The previous stipulations lead directly into the next. If it better suits an employer to build a foundation of good work rather than mediocre, it follows that they should also look for what separates them from other employees as well. This is as important as making their voices feel heard.
The Canadian Centre for Occupational Health and Safety notes that strained team interactions and performance tend to come from heightened nerves. These are derived from stressful factors. A team leader that sees workers as accessories rather than assets exacerbates the issues.
How a worker goes about their individual routines and team interactions is as personal an expression of themselves as any painting hung on the wall. Fostering the productive aspects of their ethic will make them feel as if they themselves are responsible for the work being finished.
Treating people as special and not an item to be thrown out at any given time has its humanitarian advantages. But sometimes emphasizing company wellness isn’t enough to sway the shrewdest of owners. They most certainly will balk at the fiscal difference.
Another 2011 study involving 3,000 employees initiated by Sunday Azagba and Mesbah Sharaf of Concordia University Montreal, concluded that “high job stress is associated with higher utilization of health care services.” No one likes a boss who constantly breathes down their neck.
What they don’t tell workers is that such an environment is directly linked to underlying health issues, especially heart conditions. By this study’s findings, companies that dangle their employee’s livelihoods over them like a carrot on a stick are much more likely to increase their healthcare pay-outs by nearly 50% compared to others.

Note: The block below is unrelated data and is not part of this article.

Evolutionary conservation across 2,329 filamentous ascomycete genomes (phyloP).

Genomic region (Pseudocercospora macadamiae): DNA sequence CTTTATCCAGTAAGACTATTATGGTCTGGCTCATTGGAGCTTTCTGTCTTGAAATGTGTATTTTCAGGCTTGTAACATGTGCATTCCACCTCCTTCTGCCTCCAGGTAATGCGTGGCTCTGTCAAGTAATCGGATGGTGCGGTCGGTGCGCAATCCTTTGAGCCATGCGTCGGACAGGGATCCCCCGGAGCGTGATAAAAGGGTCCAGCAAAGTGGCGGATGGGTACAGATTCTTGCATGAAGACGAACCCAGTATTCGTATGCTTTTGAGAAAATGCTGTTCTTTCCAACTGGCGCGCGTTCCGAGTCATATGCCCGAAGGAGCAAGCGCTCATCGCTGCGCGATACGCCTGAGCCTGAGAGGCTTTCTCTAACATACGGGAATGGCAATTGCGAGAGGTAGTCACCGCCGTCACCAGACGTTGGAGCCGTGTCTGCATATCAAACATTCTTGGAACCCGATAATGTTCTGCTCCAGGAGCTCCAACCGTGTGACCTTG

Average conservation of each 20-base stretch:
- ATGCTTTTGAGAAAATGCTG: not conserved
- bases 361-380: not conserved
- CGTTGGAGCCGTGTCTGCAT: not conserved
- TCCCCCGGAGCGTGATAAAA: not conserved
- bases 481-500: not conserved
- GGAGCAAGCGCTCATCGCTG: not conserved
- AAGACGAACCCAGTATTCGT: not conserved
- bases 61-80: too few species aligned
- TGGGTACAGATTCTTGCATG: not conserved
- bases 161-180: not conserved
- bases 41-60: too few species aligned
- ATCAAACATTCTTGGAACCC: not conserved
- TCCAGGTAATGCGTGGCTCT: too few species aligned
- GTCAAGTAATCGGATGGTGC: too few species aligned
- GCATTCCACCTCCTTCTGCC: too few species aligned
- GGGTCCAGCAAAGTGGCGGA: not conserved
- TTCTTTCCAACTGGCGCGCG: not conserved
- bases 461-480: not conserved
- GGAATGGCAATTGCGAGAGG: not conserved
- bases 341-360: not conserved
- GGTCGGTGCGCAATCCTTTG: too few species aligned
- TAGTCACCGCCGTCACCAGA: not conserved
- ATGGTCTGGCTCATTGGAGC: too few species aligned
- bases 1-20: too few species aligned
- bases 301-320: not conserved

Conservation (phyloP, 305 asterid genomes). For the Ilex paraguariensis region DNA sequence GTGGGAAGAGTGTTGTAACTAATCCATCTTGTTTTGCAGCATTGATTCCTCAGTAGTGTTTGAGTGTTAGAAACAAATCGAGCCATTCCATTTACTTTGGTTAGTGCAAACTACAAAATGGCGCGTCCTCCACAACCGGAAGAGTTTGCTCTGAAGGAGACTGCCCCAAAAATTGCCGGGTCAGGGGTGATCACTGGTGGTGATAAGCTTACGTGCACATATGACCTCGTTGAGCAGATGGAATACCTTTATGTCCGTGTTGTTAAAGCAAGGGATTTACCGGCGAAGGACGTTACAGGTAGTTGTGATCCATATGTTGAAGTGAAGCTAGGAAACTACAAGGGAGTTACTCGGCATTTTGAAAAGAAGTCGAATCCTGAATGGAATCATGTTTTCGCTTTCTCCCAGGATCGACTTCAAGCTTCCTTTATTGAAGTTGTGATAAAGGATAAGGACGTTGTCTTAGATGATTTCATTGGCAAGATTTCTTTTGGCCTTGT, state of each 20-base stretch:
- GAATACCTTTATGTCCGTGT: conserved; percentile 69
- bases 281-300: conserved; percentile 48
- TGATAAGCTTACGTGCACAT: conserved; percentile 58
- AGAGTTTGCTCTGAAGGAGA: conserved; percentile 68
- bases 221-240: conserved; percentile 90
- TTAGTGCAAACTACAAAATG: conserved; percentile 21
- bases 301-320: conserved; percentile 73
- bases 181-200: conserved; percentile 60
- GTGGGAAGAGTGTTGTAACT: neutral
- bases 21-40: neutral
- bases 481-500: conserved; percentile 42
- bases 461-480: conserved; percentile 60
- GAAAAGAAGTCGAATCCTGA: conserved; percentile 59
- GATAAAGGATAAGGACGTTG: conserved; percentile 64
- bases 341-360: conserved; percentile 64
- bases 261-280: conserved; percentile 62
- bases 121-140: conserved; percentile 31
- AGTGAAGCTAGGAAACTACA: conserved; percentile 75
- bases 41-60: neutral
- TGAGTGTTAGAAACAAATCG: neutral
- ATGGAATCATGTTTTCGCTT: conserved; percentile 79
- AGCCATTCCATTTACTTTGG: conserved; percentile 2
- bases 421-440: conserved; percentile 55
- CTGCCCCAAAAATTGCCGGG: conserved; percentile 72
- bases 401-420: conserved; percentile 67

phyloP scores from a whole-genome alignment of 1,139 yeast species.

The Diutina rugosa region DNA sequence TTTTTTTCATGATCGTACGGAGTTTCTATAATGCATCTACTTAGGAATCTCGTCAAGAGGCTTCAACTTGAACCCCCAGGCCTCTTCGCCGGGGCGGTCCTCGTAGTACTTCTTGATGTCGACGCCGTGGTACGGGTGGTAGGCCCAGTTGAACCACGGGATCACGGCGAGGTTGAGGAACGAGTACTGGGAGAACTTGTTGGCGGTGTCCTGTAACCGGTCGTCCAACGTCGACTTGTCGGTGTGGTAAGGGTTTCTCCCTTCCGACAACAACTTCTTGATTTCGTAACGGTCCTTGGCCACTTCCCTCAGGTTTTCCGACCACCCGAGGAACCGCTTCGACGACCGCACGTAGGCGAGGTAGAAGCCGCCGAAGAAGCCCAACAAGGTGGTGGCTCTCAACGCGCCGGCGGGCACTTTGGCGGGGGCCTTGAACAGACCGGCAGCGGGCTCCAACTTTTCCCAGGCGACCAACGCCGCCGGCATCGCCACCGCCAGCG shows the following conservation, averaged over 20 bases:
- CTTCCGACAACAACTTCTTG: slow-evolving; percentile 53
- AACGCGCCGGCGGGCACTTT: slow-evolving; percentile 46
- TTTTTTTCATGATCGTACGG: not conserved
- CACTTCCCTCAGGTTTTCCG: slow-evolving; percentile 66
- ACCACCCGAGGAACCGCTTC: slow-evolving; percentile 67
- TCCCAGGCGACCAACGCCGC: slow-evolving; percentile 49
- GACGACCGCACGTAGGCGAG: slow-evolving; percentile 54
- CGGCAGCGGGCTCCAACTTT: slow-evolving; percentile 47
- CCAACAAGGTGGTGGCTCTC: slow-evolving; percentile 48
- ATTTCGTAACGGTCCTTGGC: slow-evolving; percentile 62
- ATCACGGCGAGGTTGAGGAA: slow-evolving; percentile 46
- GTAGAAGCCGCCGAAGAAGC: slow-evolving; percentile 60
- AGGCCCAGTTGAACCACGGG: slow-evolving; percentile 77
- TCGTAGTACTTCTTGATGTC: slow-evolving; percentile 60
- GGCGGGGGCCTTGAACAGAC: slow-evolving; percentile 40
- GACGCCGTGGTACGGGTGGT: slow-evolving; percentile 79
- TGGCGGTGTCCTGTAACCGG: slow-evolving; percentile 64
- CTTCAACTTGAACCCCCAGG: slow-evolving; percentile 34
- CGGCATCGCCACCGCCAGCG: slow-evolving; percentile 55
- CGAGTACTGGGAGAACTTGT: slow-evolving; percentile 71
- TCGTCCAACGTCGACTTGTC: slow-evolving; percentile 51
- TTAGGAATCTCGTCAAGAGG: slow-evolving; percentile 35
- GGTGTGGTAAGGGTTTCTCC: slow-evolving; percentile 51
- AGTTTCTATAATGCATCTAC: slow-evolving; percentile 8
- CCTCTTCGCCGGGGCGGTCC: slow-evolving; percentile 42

This is ultimately unsustainable in the long run. Prioritizing the work over the employee will eventually lead to a decrease in productivity over time. The NIOSH report on Stress.org even stipulates that most census workers reported that “job stress is more strongly associated with health complaints than financial or family problems.” About “80% of workers feel stress on the job” in their American Workplace VII report.
A company that stands out is one that cares for its workers and provides the resources necessary for their well-being. This will almost certainly improve the quality of the work being done and save on unnecessary expenses.
Too often does the workplace cite rampant issues of trust between those who are supposed to be a leading example and those who try their best to exemplify company values and fall short of its imaginary goalposts.
The power of factual evidence and direct employee experience support this notion. For the sake of those who really make businesses run it’s imperative that the corporate overlord culture adapt. By establishing company values and fostering those who champion them early, any burgeoning start-up can potentially save big on future losses.